Biomimetic Materials by Freeze Casting
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- Porter, M.M., Mckittrick, J. & Meyers, M.A. JOM (2013) 65: 720. doi:10.1007/s11837-013-0606-3
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Natural materials, such as bone and abalone nacre, exhibit exceptional mechanical properties, a product of their intricate microstructural organization. Freeze casting is a relatively simple, inexpensive, and adaptable materials processing method to form porous ceramic scaffolds with controllable microstructural features. After infiltration of a second polymeric phase, hybrid ceramic-polymer composites can be fabricated that closely resemble the architecture and mechanical performance of natural bone and nacre. Inspired by the narwhal tusk, magnetic fields applied during freeze casting can be used to further control architectural alignment, resulting in freeze-cast materials with enhanced mechanical properties.
Biomimetic materials are synthetic materials that mimic one or more aspects of the design, function, or properties of natural biological materials.1–3 Many structural biological materials, such as bone and abalone nacre, have evolved exceptional mechanical properties in spite of the relatively weak material constituents that make up their composition.1–3 Interestingly, their mechanical properties are highly anisotropic, an adaptation to the nature and magnitude of external tractions.1–3 These properties are a product of their complex structural organization and architectural hierarchy from the nanoscale to macroscale.1–3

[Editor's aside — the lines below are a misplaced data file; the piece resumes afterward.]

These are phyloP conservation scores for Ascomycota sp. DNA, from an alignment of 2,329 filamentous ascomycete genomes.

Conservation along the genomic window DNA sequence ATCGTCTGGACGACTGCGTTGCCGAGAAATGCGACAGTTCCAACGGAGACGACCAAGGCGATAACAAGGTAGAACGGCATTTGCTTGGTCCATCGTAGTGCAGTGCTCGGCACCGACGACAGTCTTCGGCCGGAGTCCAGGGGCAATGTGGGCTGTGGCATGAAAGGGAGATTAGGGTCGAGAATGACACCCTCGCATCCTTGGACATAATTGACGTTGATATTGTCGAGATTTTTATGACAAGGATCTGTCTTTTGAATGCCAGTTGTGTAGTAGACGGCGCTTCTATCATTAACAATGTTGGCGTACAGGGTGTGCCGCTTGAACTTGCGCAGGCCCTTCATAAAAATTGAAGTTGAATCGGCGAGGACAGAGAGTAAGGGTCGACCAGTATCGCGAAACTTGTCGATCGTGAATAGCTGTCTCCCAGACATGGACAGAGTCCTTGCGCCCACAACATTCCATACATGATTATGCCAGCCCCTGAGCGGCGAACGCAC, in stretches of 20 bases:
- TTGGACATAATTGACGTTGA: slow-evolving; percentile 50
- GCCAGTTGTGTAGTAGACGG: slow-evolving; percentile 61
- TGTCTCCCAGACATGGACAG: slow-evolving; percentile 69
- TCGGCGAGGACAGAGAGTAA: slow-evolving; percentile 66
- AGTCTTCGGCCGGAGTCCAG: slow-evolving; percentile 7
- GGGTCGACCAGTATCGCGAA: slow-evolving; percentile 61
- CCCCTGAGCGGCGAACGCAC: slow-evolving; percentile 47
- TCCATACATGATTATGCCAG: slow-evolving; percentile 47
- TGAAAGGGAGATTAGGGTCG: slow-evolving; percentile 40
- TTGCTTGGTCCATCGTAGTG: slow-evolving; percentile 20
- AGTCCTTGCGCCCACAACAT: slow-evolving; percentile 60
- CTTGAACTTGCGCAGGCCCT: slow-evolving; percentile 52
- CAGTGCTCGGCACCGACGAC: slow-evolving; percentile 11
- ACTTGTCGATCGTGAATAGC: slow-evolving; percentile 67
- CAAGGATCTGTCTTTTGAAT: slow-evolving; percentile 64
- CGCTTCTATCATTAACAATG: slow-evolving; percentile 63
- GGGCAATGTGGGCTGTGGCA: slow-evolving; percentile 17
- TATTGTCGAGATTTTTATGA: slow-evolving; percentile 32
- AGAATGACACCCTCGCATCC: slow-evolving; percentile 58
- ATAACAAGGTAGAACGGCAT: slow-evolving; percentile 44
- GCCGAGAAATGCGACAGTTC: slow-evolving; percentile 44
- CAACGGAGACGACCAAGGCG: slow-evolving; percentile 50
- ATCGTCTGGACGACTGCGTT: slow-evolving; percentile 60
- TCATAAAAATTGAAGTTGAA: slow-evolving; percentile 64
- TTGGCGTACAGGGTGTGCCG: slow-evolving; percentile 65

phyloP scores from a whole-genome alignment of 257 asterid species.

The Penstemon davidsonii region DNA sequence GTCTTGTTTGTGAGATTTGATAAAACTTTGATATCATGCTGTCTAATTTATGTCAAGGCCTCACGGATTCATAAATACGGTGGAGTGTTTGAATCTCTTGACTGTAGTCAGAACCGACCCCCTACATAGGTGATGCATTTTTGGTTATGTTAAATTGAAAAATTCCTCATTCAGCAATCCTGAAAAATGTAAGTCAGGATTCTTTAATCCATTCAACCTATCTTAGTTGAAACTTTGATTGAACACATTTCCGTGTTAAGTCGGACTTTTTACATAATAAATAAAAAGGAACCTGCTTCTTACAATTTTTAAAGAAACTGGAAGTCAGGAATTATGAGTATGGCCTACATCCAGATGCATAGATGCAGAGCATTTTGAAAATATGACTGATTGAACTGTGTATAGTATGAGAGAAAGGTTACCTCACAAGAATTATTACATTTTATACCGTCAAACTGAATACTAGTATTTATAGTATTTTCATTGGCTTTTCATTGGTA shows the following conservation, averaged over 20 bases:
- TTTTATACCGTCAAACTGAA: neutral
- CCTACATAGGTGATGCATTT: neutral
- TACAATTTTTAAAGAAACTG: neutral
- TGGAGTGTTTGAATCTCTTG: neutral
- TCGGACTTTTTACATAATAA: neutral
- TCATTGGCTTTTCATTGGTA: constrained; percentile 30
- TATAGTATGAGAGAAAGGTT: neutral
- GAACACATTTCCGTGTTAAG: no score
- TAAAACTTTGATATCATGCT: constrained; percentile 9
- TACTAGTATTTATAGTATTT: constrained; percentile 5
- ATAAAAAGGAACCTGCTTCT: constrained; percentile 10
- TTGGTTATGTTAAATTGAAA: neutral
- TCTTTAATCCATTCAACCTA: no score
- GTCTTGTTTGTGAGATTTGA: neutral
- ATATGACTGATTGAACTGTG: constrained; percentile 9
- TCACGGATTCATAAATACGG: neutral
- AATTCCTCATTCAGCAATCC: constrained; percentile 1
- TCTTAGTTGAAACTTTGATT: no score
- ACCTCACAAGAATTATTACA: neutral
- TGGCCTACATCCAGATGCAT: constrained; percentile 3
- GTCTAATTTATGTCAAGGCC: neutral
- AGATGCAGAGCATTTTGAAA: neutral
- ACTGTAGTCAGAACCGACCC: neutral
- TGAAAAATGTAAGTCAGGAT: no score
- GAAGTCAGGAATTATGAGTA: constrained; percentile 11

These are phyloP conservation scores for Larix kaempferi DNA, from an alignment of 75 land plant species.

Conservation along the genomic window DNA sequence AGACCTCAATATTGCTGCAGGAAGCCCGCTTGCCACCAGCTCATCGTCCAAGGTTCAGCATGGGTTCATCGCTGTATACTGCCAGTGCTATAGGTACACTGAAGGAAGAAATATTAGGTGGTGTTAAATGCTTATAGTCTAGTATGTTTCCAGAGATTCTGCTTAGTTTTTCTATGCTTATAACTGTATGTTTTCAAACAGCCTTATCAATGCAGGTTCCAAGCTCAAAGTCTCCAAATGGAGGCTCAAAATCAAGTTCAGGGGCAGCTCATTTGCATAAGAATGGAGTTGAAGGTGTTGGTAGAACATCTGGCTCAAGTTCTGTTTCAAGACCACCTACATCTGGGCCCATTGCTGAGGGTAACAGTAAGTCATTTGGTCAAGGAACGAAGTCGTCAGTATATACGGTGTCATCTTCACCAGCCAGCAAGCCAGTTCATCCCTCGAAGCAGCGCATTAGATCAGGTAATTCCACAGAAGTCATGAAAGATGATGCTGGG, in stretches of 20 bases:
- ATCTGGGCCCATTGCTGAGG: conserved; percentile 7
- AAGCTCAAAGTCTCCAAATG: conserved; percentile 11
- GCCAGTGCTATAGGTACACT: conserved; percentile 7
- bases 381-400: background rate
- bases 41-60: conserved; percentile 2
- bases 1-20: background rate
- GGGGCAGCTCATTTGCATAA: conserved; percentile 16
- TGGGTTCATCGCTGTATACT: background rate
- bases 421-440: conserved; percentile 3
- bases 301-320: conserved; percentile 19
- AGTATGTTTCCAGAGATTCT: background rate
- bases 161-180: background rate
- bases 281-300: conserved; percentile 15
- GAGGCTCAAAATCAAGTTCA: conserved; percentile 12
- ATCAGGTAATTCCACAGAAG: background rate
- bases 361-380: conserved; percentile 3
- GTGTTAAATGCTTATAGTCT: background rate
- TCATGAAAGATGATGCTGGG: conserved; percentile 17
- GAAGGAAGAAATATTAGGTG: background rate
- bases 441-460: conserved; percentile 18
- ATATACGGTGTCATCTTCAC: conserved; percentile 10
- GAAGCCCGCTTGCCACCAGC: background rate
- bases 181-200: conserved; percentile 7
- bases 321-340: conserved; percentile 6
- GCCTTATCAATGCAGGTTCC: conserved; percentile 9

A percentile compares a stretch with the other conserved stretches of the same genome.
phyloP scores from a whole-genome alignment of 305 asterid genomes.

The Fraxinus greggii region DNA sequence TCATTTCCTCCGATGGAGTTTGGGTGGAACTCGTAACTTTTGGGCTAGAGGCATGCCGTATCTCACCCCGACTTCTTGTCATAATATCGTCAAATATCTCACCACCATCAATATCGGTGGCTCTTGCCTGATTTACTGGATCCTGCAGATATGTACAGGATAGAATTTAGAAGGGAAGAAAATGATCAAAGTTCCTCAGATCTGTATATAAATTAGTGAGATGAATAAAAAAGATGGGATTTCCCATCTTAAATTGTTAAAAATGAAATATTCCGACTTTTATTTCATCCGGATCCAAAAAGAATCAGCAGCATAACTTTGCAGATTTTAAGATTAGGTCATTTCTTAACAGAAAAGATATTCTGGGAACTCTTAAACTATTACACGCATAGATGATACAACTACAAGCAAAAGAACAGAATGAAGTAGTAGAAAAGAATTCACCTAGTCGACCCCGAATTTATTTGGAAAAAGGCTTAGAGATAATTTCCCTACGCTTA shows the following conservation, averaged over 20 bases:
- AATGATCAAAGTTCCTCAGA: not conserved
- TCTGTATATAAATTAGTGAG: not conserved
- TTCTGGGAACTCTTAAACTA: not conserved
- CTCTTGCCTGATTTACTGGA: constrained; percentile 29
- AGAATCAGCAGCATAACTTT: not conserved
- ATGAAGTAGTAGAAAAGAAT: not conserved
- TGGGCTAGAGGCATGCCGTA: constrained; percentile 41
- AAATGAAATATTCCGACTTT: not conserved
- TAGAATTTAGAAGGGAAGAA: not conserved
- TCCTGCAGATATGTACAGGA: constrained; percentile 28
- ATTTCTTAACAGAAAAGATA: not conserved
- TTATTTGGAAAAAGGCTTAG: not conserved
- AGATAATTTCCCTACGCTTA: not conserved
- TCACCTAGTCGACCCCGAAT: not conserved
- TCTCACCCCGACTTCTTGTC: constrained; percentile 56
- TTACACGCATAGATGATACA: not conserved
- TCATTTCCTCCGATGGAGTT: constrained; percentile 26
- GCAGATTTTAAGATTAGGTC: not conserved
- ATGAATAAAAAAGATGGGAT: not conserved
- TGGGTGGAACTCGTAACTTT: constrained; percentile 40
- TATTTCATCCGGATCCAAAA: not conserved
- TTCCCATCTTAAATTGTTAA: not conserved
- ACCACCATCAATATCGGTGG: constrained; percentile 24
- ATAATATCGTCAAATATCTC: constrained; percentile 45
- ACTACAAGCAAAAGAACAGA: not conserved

A variety of materials processing methods, ranging from self-assembly4–6 and layer-by-layer deposition7,8 to nanolithography9,10 and 3-D printing,11–13 has been explored to develop synthetic biomimetic materials. Freeze casting is a relatively simple, inexpensive, and adaptable technique to fabricate bulk porous scaffolds and hybrid composites. Deville,14 Gutierrez et al.,15 Qian and Zhang,16 and Li et al.17 provide excellent reviews of general freeze casting topics, including the processing principles, materials, structures, properties, and applications. This article focuses on freeze casting as it relates to different biomimetic materials and processing modifications inspired by nature.